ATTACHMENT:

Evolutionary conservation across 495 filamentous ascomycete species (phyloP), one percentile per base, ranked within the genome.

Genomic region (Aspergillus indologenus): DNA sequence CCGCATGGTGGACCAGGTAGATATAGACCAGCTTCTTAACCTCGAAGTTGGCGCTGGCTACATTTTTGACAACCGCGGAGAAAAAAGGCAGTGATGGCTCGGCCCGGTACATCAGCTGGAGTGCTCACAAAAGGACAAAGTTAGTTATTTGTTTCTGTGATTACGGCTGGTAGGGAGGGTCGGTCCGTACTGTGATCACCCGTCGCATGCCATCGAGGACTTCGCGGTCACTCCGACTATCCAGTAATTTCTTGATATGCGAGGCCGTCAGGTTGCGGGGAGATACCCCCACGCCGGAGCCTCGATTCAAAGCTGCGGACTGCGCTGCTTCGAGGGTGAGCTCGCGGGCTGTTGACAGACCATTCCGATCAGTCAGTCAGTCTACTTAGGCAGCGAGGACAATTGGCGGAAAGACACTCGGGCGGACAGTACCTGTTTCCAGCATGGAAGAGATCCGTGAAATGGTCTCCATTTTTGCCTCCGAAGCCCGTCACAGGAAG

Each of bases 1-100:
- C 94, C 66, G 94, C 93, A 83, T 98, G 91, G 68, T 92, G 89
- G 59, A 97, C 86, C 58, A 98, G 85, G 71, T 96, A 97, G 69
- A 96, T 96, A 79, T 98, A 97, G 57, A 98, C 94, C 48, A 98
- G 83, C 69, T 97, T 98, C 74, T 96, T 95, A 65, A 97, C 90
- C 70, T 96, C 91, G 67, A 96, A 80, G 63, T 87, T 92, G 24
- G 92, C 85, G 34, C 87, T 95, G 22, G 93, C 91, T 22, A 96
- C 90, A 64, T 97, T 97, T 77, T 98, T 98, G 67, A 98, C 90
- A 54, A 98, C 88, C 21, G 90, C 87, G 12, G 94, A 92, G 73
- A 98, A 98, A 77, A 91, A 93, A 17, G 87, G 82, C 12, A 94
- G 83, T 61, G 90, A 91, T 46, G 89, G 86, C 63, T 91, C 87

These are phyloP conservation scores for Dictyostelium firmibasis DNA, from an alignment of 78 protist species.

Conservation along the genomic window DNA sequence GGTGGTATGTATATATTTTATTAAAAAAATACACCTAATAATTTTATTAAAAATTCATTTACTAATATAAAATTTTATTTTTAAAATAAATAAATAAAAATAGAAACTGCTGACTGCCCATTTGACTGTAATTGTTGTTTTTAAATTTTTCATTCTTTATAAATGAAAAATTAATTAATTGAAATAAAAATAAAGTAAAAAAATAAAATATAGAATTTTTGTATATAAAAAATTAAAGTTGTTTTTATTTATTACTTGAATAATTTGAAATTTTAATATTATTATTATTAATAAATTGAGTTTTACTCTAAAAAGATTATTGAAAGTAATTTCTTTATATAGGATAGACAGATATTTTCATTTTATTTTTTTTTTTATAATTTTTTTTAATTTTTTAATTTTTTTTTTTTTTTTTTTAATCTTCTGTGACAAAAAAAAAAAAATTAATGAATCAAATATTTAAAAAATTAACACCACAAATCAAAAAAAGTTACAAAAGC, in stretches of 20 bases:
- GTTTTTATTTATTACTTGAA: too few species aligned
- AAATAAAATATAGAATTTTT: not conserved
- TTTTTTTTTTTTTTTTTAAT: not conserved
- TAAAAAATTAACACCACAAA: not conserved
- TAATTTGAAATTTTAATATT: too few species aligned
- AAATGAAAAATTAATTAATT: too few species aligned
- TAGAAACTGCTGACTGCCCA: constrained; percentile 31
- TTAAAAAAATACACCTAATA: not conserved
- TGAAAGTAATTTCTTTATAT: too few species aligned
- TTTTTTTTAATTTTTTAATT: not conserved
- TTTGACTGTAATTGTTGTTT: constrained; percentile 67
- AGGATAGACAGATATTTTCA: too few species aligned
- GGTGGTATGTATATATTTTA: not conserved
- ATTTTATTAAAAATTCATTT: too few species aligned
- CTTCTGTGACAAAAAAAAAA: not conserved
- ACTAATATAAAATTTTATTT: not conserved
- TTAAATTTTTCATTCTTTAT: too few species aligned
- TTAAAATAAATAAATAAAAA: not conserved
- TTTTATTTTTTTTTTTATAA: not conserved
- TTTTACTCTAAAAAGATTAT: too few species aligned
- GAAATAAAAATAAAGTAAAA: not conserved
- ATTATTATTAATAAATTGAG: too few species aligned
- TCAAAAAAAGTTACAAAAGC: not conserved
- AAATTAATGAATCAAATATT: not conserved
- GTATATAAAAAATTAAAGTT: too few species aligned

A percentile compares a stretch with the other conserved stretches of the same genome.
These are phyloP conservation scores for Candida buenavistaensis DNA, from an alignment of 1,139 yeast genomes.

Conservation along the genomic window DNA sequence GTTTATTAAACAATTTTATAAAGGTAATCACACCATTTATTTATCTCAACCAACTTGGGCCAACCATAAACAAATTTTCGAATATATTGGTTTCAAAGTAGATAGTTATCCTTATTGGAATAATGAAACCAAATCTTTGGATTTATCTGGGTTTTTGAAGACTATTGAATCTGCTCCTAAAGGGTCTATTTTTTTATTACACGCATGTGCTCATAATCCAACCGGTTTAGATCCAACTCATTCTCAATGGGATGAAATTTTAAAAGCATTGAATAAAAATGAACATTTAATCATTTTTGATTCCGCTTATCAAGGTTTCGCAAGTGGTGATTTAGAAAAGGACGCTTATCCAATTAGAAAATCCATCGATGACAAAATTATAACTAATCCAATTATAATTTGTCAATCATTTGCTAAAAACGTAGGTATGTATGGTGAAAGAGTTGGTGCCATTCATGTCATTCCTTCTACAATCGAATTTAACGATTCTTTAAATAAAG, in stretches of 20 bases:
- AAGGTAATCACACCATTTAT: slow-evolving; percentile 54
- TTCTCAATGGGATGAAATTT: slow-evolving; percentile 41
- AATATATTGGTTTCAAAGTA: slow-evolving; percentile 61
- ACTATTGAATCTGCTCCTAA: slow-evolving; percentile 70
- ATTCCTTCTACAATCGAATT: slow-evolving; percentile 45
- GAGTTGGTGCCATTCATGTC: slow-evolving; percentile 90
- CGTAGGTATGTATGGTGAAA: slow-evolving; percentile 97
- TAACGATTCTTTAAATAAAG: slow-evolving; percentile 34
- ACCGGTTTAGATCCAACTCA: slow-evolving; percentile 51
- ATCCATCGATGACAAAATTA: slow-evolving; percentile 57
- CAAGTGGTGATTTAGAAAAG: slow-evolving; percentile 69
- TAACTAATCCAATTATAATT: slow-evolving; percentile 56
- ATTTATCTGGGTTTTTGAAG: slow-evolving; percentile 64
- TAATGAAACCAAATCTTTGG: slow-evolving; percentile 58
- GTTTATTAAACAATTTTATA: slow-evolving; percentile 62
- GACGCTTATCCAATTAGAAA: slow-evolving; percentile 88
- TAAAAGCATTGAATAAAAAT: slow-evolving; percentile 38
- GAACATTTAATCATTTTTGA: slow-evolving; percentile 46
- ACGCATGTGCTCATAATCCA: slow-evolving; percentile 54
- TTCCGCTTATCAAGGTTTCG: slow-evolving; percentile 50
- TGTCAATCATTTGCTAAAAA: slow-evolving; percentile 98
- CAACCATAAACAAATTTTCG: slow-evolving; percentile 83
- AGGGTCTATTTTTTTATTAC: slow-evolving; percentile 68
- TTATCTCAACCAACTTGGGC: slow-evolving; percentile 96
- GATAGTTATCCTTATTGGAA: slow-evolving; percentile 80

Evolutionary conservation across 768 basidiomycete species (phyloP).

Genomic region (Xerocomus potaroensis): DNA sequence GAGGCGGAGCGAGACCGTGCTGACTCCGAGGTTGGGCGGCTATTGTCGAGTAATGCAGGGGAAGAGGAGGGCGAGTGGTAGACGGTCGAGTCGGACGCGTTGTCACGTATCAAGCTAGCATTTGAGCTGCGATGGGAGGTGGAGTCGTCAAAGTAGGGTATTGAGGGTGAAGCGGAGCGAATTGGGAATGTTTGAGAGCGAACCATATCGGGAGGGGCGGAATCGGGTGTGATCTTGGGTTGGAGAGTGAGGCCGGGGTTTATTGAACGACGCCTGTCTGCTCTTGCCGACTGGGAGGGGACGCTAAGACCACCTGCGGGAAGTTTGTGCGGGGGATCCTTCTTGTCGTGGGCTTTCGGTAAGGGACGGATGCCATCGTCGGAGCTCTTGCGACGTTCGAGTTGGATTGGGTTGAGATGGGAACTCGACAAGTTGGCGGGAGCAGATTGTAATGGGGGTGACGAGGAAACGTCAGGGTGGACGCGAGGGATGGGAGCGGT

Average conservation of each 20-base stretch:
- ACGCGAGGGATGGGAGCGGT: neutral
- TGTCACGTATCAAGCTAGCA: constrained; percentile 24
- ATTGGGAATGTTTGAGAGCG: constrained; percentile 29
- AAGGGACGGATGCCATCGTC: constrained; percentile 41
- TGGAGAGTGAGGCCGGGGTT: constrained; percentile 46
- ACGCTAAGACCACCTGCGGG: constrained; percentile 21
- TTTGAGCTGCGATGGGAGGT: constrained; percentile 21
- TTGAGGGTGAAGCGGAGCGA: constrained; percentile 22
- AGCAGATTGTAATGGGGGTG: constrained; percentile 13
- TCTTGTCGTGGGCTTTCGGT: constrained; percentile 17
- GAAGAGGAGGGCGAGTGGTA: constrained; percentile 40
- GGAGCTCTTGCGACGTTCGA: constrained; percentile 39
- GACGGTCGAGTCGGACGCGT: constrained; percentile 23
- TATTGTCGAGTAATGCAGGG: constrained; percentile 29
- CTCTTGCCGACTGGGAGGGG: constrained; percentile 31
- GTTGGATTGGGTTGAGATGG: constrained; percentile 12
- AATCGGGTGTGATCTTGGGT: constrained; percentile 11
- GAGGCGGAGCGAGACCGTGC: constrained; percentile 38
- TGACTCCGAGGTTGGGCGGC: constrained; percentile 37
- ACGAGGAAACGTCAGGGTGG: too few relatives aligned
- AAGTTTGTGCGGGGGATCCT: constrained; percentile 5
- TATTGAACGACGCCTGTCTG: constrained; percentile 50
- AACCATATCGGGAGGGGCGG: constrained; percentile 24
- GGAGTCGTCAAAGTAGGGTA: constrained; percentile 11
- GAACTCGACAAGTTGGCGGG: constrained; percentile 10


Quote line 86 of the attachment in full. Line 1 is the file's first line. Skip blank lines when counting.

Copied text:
- CTCTTGCCGACTGGGAGGGG: constrained; percentile 31